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  1. #1
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    Question Best CD player for around 1K HELP

    Hello,

    Hello fellow Audio buffs. Iím looking to upgrade my CD player in my system. Itís a Sony CDP-C745 5 disk changer with optical out. I upgraded once to a HK fl8450 but the stupid thing died on me. The Sony is about 7 years old and has been faithful. I think itís one of the weakest links in my system but I do love the changer feature. I know some audiophiles may scoff at the thought of a changer but I love the convenience. Iím willing to go single if I have to but would prefer a changer. My system is a follows.

    Anthem AVM 20 1.12
    Citation 7.1 x 2 amps
    Revel M20 mains
    Atlantic technologies center (I looking for a Revel C30)
    Dynaudio audience 40 rears
    Audioquest Mammoth speaker cables
    Cardas interconnect to all sources
    Sony DVP-NS700P DVD
    JVC direct view TV
    No sub I live in an apartment

    I think my system is fairly good. Hey I'm trying...... I am willing to spend $700 to 1K on a player. Any suggestions and how should I hook it up?

    Thanks
    Vansonrider

  2. #2
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    Quote Originally Posted by vansonrider
    Hello,

    Hello fellow Audio buffs. Iím looking to upgrade my CD player in my system. Itís a Sony CDP-C745 5 disk changer with optical out. I upgraded once to a HK fl8450 but the stupid thing died on me. The Sony is about 7 years old and has been faithful. I think itís one of the weakest links in my system but I do love the changer feature. I know some audiophiles may scoff at the thought of a changer but I love the convenience. Iím willing to go single if I have to but would prefer a changer. My system is a follows.
    I think my system is fairly good. Hey I'm trying...... I am willing to spend $700 to 1K on a player. Any suggestions and how should I hook it up?

    Thanks
    Vansonrider
    Why do you think your Sony is the weak link? If anything, your speakers, your room and the recoded music are your weak links. Keep the Sony untill it dies. Then get a universal player for around $200.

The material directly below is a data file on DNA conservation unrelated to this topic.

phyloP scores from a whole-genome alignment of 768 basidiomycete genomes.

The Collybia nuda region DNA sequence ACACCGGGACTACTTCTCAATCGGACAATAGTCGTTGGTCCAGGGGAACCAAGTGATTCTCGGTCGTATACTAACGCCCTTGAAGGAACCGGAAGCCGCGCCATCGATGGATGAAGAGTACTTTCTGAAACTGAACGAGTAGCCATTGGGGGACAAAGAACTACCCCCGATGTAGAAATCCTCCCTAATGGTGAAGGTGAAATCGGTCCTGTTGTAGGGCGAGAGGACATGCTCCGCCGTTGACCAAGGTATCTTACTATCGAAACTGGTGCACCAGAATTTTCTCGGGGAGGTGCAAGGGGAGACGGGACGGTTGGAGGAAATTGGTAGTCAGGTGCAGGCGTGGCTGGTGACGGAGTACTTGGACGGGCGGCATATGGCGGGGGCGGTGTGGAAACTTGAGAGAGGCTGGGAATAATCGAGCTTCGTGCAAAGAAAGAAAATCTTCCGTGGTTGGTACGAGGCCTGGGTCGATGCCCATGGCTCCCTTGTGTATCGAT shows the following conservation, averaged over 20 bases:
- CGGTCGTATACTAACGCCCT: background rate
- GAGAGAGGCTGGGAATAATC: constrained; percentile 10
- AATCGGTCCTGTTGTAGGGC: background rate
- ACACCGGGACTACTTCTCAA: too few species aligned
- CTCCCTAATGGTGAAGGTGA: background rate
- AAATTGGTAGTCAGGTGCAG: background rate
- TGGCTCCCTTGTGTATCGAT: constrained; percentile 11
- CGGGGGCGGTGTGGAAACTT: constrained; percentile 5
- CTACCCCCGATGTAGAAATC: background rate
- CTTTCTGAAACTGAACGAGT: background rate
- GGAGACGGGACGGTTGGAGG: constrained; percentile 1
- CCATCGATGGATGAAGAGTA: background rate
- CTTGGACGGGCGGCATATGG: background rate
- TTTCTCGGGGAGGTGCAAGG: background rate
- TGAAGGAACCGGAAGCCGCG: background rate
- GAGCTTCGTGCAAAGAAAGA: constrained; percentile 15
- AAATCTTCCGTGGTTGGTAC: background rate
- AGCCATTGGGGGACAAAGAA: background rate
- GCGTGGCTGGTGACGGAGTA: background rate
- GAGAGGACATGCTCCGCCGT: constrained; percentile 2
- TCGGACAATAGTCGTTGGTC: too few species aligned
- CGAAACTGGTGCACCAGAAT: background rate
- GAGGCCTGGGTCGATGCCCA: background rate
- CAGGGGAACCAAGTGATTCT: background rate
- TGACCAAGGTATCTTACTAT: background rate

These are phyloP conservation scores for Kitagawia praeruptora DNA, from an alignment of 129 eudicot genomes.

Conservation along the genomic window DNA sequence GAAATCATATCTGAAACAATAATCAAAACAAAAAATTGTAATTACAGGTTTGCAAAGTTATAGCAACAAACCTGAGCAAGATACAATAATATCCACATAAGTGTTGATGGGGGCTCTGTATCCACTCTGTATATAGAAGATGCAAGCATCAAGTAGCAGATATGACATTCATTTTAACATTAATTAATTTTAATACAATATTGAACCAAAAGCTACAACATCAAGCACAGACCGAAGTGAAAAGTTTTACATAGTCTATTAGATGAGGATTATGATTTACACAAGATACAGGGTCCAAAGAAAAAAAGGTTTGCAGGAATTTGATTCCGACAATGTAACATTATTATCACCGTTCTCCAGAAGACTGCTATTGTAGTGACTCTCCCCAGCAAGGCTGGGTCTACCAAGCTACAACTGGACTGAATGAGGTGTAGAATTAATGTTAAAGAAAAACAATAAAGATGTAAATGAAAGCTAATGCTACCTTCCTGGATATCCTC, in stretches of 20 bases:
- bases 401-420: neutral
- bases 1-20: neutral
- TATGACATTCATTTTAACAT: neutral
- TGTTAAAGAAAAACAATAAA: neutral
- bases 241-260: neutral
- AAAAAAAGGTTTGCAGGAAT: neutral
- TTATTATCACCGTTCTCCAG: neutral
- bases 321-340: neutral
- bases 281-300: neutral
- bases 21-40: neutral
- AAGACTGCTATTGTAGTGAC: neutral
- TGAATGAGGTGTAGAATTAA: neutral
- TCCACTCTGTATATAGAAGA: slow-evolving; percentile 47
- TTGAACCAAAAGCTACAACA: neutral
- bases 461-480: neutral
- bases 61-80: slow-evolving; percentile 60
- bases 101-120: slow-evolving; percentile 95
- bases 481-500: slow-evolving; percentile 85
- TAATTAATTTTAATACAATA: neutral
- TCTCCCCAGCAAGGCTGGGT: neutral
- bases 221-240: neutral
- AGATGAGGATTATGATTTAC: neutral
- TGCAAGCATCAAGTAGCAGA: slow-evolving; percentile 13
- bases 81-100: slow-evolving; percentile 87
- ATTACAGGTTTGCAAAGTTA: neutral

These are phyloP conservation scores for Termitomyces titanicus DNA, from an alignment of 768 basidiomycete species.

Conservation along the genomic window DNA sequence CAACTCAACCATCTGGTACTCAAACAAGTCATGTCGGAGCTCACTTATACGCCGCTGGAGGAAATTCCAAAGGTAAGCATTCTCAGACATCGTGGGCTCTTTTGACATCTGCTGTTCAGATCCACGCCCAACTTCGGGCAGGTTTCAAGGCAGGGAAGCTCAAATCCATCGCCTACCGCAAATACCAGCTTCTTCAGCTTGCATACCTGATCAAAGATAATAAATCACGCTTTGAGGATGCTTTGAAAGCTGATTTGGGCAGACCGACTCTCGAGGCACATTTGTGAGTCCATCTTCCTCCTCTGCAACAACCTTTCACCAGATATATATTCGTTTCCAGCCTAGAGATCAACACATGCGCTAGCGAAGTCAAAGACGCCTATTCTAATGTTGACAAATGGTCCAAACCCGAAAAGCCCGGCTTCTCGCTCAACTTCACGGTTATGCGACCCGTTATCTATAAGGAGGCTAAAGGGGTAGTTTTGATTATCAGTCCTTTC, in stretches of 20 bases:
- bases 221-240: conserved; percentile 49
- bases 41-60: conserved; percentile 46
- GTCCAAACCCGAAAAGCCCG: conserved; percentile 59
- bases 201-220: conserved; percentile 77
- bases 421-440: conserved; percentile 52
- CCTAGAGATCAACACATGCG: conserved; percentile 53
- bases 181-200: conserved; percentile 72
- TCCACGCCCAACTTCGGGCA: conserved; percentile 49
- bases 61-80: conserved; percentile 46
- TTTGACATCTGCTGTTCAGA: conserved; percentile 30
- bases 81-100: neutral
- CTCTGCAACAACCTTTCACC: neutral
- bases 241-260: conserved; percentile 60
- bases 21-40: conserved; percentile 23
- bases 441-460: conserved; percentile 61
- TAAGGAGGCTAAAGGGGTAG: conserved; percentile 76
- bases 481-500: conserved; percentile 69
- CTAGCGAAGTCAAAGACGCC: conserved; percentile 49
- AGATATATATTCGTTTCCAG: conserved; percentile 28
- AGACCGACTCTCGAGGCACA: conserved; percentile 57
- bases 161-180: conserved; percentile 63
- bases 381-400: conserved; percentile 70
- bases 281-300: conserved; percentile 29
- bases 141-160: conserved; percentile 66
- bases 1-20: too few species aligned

mtrycrafts

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    i am also looking for a new cd player in this range as well.i have been looking at the new cambridge audio 640c($699 cdn),arcam cd73($999 cdn) also the latest rotel offering,dont remember the model number,but it was also about $1000 cdn.after careful listening the arcam was the clear winner,but the cambridge was close and $300 chaeper.you have good quality gear,and plugging either of these players into you rig,will make you think you upgraded your whole system.find a dealer that will let you bring one home if you can,that is the only way to really judge.good luck

  4. #4
    Forum Regular Arch's Avatar
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    I just went through the same selection process for a new CD player. Rotel RCD-1072 vs Arcam CD73t vs Cambridge Audio Azur 640c. I made the same conclusion as musicman1999. In the end I picked the Cambridge for its performance / price, and taking into consideration that the rest of my setup are now outmatched by the Cambridge. If you do have a system that can take advantage of the improved quality of the source, then Arcam it is.

  5. #5
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    I like the Rega Research Planet 2000, it is @ $900.
    Remember, different isn't always better, but it is different.
    Keep things as simple as possible, but not too simple.
    Let your ears decide for you!

  6. #6
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    What if somebody has good speakers, rooms and good recordings?

    Quote Originally Posted by mtrycraft
    Why do you think your Sony is the weak link? If anything, your speakers, your room and the recoded music are your weak links. Keep the Sony untill it dies. Then get a universal player for around $200.
    Hi Mtrycraft,
    What if somebody has good speakers, rooms and good recordings? Then, do you think a good cd player will make a difference ?
    I have an audiophile friend who has an almost perfect room, musical fidility power and pre amps and dynaudio contour floor standing speakers.He has further tweaked his room with bass traps.Once you turn the music on, I almost get an errie feeling because of the realism in the reproduced sound. He has roksan and marantz cd players and a harman kardon dvd player.We have tried out all these in his music system.In fact I have checked out my nad cd player in his system.It is as clear as night and day that all of them sound different.Some of them differ slightly but some others are quite different.In fact I can clearly make out differences in his system if I change cables also.
    But these things are not so apparant with my system which is not so high end and the room is less that perfect.I guess the bottom line is that, if you have a transparent system and a good room, all these differences suddenly becomes clear to you.

  7. #7
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    dennis the menace

    Quote Originally Posted by bturk667
    I like the Rega Research Planet 2000, it is @ $900.
    The best cd player under $1000 is a "used" REGA PLANET .You can pick one up for around $400-$500....It's the sweetest sounding cd player this side of $1500!!!! READ THE REVIEWS

  8. #8
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    Quote Originally Posted by hertz
    Hi Mtrycraft,
    What if somebody has good speakers, rooms and good recordings? Then, do you think a good cd player will make a difference ?